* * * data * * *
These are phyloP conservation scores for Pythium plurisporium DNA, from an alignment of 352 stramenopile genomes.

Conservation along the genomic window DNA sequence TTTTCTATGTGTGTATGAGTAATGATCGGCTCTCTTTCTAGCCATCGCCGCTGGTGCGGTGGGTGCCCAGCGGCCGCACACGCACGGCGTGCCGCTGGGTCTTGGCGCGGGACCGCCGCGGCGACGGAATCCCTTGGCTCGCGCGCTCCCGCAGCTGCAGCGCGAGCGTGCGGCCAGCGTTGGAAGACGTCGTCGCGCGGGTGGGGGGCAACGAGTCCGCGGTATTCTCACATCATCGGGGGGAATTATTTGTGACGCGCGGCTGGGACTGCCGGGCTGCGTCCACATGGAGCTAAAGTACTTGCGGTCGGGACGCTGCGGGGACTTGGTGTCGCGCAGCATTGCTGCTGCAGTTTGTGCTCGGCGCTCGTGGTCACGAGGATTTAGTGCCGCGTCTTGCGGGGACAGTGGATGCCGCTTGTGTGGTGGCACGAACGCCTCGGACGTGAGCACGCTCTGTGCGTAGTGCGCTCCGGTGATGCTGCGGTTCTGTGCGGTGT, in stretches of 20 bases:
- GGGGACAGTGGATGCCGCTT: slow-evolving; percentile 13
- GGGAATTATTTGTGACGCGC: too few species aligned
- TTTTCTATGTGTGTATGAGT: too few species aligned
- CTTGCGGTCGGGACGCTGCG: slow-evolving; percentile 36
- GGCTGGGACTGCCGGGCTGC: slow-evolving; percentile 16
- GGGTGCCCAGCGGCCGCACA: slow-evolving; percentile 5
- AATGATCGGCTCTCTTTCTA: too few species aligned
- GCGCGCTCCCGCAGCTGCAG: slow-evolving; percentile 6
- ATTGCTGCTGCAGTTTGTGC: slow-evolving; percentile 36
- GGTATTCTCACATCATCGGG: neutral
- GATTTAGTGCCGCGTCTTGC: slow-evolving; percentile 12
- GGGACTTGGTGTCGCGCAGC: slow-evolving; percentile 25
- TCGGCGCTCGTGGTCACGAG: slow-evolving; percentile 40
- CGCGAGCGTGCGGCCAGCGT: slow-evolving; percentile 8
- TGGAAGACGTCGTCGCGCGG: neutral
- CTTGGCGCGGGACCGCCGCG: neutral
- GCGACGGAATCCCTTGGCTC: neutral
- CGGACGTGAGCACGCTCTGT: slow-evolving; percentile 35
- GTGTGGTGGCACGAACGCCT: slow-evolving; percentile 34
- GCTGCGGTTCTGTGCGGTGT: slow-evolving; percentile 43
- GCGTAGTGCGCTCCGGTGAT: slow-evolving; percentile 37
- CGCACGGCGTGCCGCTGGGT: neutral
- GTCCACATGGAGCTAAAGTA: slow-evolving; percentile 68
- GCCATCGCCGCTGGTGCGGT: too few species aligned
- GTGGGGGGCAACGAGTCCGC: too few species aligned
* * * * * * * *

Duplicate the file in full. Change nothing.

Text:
These are phyloP conservation scores for Pythium plurisporium DNA, from an alignment of 352 stramenopile genomes.

Conservation along the genomic window DNA sequence TTTTCTATGTGTGTATGAGTAATGATCGGCTCTCTTTCTAGCCATCGCCGCTGGTGCGGTGGGTGCCCAGCGGCCGCACACGCACGGCGTGCCGCTGGGTCTTGGCGCGGGACCGCCGCGGCGACGGAATCCCTTGGCTCGCGCGCTCCCGCAGCTGCAGCGCGAGCGTGCGGCCAGCGTTGGAAGACGTCGTCGCGCGGGTGGGGGGCAACGAGTCCGCGGTATTCTCACATCATCGGGGGGAATTATTTGTGACGCGCGGCTGGGACTGCCGGGCTGCGTCCACATGGAGCTAAAGTACTTGCGGTCGGGACGCTGCGGGGACTTGGTGTCGCGCAGCATTGCTGCTGCAGTTTGTGCTCGGCGCTCGTGGTCACGAGGATTTAGTGCCGCGTCTTGCGGGGACAGTGGATGCCGCTTGTGTGGTGGCACGAACGCCTCGGACGTGAGCACGCTCTGTGCGTAGTGCGCTCCGGTGATGCTGCGGTTCTGTGCGGTGT, in stretches of 20 bases:
- GGGGACAGTGGATGCCGCTT: slow-evolving; percentile 13
- GGGAATTATTTGTGACGCGC: too few species aligned
- TTTTCTATGTGTGTATGAGT: too few species aligned
- CTTGCGGTCGGGACGCTGCG: slow-evolving; percentile 36
- GGCTGGGACTGCCGGGCTGC: slow-evolving; percentile 16
- GGGTGCCCAGCGGCCGCACA: slow-evolving; percentile 5
- AATGATCGGCTCTCTTTCTA: too few species aligned
- GCGCGCTCCCGCAGCTGCAG: slow-evolving; percentile 6
- ATTGCTGCTGCAGTTTGTGC: slow-evolving; percentile 36
- GGTATTCTCACATCATCGGG: neutral
- GATTTAGTGCCGCGTCTTGC: slow-evolving; percentile 12
- GGGACTTGGTGTCGCGCAGC: slow-evolving; percentile 25
- TCGGCGCTCGTGGTCACGAG: slow-evolving; percentile 40
- CGCGAGCGTGCGGCCAGCGT: slow-evolving; percentile 8
- TGGAAGACGTCGTCGCGCGG: neutral
- CTTGGCGCGGGACCGCCGCG: neutral
- GCGACGGAATCCCTTGGCTC: neutral
- CGGACGTGAGCACGCTCTGT: slow-evolving; percentile 35
- GTGTGGTGGCACGAACGCCT: slow-evolving; percentile 34
- GCTGCGGTTCTGTGCGGTGT: slow-evolving; percentile 43
- GCGTAGTGCGCTCCGGTGAT: slow-evolving; percentile 37
- CGCACGGCGTGCCGCTGGGT: neutral
- GTCCACATGGAGCTAAAGTA: slow-evolving; percentile 68
- GCCATCGCCGCTGGTGCGGT: too few species aligned
- GTGGGGGGCAACGAGTCCGC: too few species aligned